Why I Deleted My Snapchat

I’d never speak out against a fellow media company.  Especially one of such grandeur—whether or not you want it to be, Snapchat has surpassed hotbed status.  It’s one of the Big 4.  However, unlike its Instagram and Facebook predecessors, Snapchat has done little for personal business.  The only people benefitting from the ranks of Snapchat are the Kardashians.

So, I axed it. I shut it down, I freed my phone storage.  And here's why:

1. It Was a Landfill

When the app originally partnered with news sites and networks, I was amped.  In fact, it was the only reason I kept my Snapchat around—daily insights, news, my dose of National Geographic.  But quickly after, in continuing Internet fashion, sex took the platform.  Before long, People and DailyMail were propping nearly nude celebrities up on our home page, and Cosmo was shimmering with sex.  A Change.org petition made its rounds to axe the pornographic homestead, but even with its success in 2016, all it could do was alter the homepage views.  Behind a deceitful screen about “Secrets Boys Keep” was the ulterior “Secrets Boys Keep About Sex.”  So, there I was, clicking on those sex-ridden ads all the more.

2. It's a Kardashian-Jenner Buoy

Snapchat is the sole skyrocketing platform for your very favorite Kardashians.  As a millennial, I have a relatively young Facebook entourage, my Twitter is pretty trendy, and amidst this, I haven’t seen a single article about Kylie’s lips and Kim’s diamonds since I hammered that little X on my Snap app.  Am I glad? Very much so.  

If you’ve ever accused the Kardashian’s of being “famous for nothing,” you’re wrong.  Besides having their uber fat reality TV popularity, the Kardashians have built a visual empire, all of it which depends on Snapchat and Instagram.  Their constant photo-posting is a feeding technique for the hawks at DailyMail.  And, in the continuing chain of events, they become the sole subject of our news snippets.

45% of my Snapchat News was Kardashian-centered.  Having only seen the show a few times, my interest is null.  On top of this, the Kardashians’ budget far exceeds mine—anything they could possibly promote would crush my bank accounts.  The most intelligent thing that ever came out of them was Kylie’s promo video about “just realizing stuff" (worth watching, by the way).  Unless something of dire interest was going to pop up in my Facebook news feed via Grandma Jane, I knew I wasn’t missing out on “celebrity snippets” by axing my Snapchat.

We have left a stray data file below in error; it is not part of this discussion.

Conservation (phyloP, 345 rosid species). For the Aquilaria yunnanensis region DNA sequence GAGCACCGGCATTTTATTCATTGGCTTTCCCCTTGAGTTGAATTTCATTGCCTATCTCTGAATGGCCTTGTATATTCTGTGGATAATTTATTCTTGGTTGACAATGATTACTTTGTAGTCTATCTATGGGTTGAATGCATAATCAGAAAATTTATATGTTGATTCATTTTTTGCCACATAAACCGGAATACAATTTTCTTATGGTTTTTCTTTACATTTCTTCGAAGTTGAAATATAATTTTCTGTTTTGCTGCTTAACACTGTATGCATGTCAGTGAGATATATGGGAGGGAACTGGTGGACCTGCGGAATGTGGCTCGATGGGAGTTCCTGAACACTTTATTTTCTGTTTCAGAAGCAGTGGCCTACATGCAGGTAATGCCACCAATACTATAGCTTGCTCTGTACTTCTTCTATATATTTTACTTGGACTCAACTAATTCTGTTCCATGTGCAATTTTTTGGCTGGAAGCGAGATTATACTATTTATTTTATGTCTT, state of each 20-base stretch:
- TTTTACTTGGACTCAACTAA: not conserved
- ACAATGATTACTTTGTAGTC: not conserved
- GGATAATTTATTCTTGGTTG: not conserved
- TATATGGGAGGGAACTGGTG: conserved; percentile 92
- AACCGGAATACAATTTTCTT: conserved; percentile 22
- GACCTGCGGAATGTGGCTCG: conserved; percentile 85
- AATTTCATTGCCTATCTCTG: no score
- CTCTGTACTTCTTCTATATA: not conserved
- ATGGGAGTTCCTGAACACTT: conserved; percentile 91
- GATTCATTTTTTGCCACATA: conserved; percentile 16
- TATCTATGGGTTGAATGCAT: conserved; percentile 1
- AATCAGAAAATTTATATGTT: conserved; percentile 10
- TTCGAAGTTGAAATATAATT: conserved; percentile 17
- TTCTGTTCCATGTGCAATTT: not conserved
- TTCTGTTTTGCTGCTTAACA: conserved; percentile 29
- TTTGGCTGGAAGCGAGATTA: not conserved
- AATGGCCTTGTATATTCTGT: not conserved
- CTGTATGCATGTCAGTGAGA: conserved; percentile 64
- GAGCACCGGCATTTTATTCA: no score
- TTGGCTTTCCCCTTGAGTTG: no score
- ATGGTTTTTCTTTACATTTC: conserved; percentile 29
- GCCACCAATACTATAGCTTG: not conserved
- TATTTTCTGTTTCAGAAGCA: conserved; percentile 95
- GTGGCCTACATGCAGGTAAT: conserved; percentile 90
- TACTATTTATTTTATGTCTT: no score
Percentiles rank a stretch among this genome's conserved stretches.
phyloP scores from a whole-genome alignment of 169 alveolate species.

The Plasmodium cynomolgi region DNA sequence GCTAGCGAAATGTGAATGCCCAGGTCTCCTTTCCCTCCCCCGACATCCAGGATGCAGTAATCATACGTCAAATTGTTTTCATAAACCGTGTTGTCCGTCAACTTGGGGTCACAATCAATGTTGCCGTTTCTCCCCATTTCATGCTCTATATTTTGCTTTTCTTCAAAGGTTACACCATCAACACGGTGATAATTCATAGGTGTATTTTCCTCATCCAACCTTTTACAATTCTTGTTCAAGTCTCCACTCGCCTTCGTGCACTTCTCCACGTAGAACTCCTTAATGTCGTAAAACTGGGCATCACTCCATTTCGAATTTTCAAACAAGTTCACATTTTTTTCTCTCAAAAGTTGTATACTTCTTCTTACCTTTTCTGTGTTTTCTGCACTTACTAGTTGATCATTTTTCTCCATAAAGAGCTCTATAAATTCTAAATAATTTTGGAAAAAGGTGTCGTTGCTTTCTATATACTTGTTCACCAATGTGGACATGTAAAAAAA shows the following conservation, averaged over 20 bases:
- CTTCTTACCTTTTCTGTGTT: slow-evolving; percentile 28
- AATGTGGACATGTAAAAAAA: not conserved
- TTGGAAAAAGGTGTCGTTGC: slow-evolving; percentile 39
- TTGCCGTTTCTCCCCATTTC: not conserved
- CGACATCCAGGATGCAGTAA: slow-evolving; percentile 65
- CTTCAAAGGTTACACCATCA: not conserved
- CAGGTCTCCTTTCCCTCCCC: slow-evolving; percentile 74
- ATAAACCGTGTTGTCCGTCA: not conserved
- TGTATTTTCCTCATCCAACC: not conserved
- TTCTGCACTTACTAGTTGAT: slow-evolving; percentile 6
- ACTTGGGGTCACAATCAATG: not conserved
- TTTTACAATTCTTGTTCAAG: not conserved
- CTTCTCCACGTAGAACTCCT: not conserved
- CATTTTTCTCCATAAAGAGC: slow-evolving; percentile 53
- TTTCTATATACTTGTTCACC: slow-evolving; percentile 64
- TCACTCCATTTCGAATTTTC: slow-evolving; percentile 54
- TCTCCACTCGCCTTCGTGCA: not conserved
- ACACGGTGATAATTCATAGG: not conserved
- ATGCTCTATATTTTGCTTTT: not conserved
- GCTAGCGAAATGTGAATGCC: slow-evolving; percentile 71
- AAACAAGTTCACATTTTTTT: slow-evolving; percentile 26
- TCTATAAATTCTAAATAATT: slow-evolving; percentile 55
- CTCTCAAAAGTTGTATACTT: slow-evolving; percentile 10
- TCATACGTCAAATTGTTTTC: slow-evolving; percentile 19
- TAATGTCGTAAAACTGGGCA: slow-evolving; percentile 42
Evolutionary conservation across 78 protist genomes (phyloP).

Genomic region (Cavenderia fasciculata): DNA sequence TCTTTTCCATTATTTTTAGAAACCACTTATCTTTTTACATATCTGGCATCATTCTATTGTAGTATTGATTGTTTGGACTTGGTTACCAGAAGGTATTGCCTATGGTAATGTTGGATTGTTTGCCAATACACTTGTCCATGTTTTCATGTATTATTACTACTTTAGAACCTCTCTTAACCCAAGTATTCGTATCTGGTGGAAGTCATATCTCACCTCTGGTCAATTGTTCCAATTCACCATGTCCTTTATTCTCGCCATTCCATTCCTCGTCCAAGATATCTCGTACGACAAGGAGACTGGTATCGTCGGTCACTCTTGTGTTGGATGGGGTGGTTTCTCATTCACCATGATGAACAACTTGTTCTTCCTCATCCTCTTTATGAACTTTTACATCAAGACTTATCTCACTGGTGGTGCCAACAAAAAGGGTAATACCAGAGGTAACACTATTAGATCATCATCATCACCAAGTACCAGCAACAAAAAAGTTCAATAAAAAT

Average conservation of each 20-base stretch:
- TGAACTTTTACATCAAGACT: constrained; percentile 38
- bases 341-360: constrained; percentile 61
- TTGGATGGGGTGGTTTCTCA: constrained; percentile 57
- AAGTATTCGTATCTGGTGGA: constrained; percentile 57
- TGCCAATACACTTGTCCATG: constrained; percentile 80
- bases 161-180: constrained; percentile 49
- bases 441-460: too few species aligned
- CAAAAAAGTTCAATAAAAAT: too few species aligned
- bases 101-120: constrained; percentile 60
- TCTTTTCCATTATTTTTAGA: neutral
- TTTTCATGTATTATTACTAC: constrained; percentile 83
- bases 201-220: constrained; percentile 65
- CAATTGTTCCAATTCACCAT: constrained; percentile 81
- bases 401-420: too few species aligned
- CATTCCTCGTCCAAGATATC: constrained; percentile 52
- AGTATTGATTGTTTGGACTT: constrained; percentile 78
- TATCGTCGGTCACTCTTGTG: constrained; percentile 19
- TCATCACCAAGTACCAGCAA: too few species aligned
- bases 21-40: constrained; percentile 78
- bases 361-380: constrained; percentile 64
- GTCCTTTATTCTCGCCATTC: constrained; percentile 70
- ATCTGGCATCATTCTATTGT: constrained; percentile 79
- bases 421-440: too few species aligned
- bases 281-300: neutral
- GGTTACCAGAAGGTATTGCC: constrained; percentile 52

3. I Don't Need To See It

The real reason I killed my Snapchat was because not one person on my list, not one friend, not one conversation, was less doable via text or Instagram.  Snapchat was a clutter of parties, drunk vids, slimy photos, and people dictating the temperature from whichever island they were on.  I did it because nothing about Snapchat was progressing—not in the business world, not in the real world, not in friendships.  

With that, nothing anyone showcased was groundbreaking.  I've indeed sat on an airplane, rode on a ferris wheel, and sang Katy Perry hits at wild volumes in the backseat of cars.  If anything earth-shattering or beautiful would happen, it would find its way to my Instagram, and in much smaller doses.

Besides, if you're desperate to contact me, that last form it'll come is in a Snap.

4. Squash My Inner Bully

Despite all the humor and good laughs, believe it or not, this App made me a meaner person.  Sneakily catching videos of awkward schoolmates, strange behaviors, and other off-setting societal things turned me into something of a seeker.  I was quick to yank out my phone for the gross videos and the crazy moments. 

Even my sweetest friends aren't exempt from this.  The kindest people were perpetuators of content that spurned all kinds of laughs: the overweight, the foreigners who didn't understand something, guffaws in advertising, messes in society.  I saw it all.

5. In Real Life

And last, but most humanly, I put my Snapchat to the grave because no experience worth having firsthand was worth shaving precious moments, all so I could video tape it.  You’ve heard it a lot: we all get grossly accused of not “living in the moment,” and, despite what we tell ourselves about only filming for a minute, we still end up vehemently focused on the footage.  Is it worth it? 

In a few years, if it hasn’t already, a dangerous statistic is going to tell us that the average human spent a full year of life behind a puppy filter.  Perhaps a little exaggerated, even the thought of having a week of my life sacrificed to my 24-hour Snapchat story is gut clenching.  May we all avoid being part of that number.

Addison LambComment